7 January 2013
South Africa aims to have all households in the country’s large centres separating their own waste into recyclable and non-recyclable material by 2016.
Separating recyclables at household level is a requirement in terms of the Waste Act, and the National Waste Management Strategy requires that in four years’ time all metropolitan municipalities, secondary cities and large towns will have initiated programmes for waste separation at source.
According to Dr Suzan Oelofse, a principal researcher at the Council for Scientific and Industrial Research (CSIR), the participation of households in these programmes will be crucial to achieving the 2016 target.
However, the results of two CSIR surveys show that South Africa’s municipal authorities face a daunting task in creating public awareness around the requirements of the Waste Act.
The study revealed that only 3.3% of the country’s urban population regularly recycled household waste in 2010. This finding is underscored by another study, also conducted by the CSIR, which shows that, of the estimated 19-million tons of municipal waste generated in South Africa in 2011, about 25% were mainline recyclables such as glass, paper, tins and plastics.
“It is alarming that two-thirds of the more than 2 000 urban South African households surveyed do not know where to dispose of their household recyclables,” says CSIR research project leader Wilma Strydom. “Furthermore, the majority of the participants in the study said that they do not know how nor what to recycle.”
Urban South Africans do not recycle
The 2010 survey, aimed at understanding post-consumer recycling behaviour in South Africa, does not paint a very positive picture about urban South Africans’ attitude and behaviour when it comes to recycling. According to the survey:
- More than 73% of South Africans living in urban areas reported no recycling at all;
- About 27% of urban South Africans reported some recycling behaviour; and
- Only 3.3% of the respondents indicated that they sort most or all of the selected five recyclables from their household waste and recycle it on a frequent basis.
The survey results also highlight an overall negative attitude towards recycling. Urban households are not recycling seemingly because of a lack of space, lack of time, because it is dirty or untidy, or they lack the knowledge of what is recyclable and what not. Another reason cited was inconvenient recycling facilities.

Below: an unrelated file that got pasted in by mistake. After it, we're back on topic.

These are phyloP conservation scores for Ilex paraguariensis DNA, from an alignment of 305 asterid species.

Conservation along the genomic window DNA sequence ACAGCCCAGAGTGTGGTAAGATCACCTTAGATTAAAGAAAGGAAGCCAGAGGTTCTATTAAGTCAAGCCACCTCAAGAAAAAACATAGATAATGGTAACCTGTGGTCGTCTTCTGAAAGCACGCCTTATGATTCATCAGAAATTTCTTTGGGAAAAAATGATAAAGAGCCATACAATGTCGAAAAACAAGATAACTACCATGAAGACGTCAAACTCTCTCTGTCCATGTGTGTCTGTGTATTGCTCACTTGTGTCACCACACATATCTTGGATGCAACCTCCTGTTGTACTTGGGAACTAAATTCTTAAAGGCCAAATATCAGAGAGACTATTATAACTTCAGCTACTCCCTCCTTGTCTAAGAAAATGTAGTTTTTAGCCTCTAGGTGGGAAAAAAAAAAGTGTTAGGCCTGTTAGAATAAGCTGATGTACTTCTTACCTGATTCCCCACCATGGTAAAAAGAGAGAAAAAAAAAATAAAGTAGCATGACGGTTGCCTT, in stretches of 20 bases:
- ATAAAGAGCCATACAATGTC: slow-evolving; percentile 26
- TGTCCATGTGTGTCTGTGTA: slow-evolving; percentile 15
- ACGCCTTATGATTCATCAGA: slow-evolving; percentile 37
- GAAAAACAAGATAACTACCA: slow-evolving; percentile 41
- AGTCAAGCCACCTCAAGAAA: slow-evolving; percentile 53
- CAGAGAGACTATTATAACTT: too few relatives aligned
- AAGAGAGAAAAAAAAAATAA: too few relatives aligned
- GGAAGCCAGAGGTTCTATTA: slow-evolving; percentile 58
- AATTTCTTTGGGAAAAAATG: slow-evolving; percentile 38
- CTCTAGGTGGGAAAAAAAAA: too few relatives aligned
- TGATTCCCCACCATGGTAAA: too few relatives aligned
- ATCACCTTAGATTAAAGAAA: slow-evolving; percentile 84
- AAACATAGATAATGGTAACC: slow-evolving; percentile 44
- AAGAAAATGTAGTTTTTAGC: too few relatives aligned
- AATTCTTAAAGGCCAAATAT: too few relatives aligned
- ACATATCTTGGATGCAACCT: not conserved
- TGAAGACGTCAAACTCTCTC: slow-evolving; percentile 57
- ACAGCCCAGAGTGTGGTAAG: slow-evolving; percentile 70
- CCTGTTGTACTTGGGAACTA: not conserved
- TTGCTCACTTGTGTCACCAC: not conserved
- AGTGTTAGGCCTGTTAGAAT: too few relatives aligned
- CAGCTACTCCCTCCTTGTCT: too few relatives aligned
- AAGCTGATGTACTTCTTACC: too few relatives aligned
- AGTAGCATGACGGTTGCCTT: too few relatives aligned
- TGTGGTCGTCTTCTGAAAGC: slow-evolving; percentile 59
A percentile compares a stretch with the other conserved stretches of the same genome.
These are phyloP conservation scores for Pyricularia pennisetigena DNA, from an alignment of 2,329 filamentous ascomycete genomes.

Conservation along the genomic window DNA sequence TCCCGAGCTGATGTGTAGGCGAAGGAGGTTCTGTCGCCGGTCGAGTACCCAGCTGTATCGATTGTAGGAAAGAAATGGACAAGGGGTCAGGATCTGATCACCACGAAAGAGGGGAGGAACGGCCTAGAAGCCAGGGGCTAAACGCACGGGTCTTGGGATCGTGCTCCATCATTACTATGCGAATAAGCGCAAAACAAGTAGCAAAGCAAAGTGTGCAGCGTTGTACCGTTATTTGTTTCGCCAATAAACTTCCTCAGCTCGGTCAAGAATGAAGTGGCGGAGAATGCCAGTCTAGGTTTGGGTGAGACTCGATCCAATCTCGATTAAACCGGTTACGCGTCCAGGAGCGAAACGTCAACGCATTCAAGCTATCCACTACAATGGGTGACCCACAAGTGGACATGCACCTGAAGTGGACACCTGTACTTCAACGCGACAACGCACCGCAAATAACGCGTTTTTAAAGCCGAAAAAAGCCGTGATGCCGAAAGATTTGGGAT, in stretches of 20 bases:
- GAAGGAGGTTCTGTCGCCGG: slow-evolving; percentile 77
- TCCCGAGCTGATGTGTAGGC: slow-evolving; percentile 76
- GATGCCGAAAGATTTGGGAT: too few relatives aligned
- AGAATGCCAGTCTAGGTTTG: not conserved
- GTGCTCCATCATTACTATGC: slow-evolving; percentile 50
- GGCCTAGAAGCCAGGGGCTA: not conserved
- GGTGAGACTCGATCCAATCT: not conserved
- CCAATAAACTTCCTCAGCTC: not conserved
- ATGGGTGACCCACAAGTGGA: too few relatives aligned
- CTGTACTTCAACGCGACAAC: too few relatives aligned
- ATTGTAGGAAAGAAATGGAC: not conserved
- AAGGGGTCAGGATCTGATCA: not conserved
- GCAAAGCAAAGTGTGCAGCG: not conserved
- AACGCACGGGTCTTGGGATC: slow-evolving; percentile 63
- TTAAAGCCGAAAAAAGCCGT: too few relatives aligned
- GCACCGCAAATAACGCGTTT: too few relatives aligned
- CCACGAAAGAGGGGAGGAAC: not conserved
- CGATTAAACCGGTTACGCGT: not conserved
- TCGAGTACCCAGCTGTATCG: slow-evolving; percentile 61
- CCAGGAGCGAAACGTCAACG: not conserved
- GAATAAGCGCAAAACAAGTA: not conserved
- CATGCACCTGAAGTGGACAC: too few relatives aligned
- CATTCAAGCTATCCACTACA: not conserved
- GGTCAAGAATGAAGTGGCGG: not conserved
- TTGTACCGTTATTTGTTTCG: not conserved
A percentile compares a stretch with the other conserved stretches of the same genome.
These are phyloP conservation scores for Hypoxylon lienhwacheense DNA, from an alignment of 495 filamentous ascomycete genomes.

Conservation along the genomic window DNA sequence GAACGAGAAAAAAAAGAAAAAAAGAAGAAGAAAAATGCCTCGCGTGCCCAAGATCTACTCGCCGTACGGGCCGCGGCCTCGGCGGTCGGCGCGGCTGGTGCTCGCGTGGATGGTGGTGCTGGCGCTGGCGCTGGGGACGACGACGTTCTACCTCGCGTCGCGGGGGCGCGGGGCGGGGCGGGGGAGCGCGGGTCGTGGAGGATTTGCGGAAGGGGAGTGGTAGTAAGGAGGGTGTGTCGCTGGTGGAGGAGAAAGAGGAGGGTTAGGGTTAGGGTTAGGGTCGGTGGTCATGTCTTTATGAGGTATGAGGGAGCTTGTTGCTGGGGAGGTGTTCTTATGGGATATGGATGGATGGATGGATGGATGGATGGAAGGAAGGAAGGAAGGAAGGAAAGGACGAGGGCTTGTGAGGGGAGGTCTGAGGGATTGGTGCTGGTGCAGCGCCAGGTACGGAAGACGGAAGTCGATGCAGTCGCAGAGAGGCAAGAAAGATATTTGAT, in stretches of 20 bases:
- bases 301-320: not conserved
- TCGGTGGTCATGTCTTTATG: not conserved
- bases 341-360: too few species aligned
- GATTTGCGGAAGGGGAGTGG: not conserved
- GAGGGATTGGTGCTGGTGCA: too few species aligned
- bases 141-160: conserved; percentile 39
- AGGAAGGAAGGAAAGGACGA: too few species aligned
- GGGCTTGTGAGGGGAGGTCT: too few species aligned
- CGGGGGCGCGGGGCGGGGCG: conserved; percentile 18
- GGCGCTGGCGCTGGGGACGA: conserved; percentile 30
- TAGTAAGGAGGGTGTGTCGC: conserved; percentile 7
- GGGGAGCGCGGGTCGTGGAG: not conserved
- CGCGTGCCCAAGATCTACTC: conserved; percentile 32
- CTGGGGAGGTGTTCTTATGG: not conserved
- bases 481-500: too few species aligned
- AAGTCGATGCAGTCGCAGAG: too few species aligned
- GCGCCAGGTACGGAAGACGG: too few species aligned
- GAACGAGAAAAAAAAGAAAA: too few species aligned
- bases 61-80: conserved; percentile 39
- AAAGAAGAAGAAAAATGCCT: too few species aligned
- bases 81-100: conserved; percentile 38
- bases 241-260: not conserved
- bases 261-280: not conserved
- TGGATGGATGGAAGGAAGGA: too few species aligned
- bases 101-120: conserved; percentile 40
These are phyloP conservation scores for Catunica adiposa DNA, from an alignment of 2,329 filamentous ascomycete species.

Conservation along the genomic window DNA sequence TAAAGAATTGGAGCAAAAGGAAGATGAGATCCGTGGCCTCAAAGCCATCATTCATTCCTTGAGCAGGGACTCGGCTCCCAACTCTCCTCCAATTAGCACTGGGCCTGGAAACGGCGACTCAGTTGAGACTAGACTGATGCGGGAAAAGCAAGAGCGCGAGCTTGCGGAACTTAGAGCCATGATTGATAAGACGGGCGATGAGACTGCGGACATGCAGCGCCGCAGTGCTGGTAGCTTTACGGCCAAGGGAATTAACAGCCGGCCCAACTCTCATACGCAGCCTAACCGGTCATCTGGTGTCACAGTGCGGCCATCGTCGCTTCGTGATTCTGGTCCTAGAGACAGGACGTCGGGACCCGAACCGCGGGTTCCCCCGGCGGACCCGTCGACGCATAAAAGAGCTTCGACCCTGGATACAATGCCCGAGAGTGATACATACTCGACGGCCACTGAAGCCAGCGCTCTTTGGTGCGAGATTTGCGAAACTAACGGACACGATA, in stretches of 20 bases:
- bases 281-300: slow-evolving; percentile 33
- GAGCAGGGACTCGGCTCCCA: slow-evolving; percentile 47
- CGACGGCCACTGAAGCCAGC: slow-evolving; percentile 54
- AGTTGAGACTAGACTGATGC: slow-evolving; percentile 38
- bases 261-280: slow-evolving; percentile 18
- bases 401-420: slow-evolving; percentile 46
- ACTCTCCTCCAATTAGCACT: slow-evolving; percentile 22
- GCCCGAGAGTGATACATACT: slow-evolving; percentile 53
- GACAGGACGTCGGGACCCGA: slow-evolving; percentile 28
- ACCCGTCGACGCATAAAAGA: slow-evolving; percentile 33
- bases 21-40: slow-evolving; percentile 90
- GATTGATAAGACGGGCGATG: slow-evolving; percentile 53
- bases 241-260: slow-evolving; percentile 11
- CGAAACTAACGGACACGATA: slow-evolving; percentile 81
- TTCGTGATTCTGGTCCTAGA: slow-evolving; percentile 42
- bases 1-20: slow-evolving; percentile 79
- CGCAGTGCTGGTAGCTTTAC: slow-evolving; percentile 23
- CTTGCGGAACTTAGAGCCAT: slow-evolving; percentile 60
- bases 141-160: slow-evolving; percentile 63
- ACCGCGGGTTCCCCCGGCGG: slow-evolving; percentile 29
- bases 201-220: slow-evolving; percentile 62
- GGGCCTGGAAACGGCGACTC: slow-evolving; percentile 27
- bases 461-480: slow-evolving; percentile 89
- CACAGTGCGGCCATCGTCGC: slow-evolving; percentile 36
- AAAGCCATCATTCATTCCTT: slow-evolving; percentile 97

However, the survey results also indicate that South Africans might start to recycle and continue to recycle should it be convenient to do so.
“The results show that a two-bag system – simply separating dry waste from wet waste like food scraps – combined with a regular kerbside collection service, would create the best opportunity to mobilise South Africans to start recycling,” says Strydom.
“This should be complemented with communication and awareness-raising campaigns, as well as continued research to understand the drivers of recycling behaviour and how to motivate people to recycle.”
Taking the pressure off municipal landfill sites
Improved recovery of recyclables at household level would significantly alleviate the pressure on South Africa’s municipal landfill sites.
Gauteng province alone generates about 45% of South Africa’s municipal waste. Yet only a few landfills in the province have a lifespan of 10 years remaining. The City of Cape Town, contributing 70% of the municipal waste in the Western Cape, is also running out of landfill airspace.
The maths is simple, says Oelofse: “The best solution for reducing pressure on available landfill space is a reduction in waste through waste minimisation and recycling.”
In an attempt to estimate the mass of recyclables disposed of at municipal landfill sites in 2011, Oelofse obtained landfill-based characterisation information from Cape Town, Durban and Johannesburg.
This showed that landfill airspace is mainly consumed by green waste, recyclables and builders’ rubble. Mainline recyclables – paper, plastics, glass, tins and tyres – contribute 25% of the municipal waste generated in Gauteng and 22% in Cape Town.
According to the Department of Environmental Affairs, an estimated 19-million tons of municipal waste was generated in South Africa in 2011.
“If it is assumed that the composition of waste in Gauteng is a reflection of the rest of the country’s municipal waste, then it can be concluded that 25% of the 19-million tons of municipal waste is mainline recyclables,” says Oelofse. “That means that 4.75-million tonnes of recyclables that could have been recovered in 2011.
“Furthermore, if 70% of all households can achieve a 70% recovery rate of their household recyclables, we will be able to achieve a recovery rate of 49%.”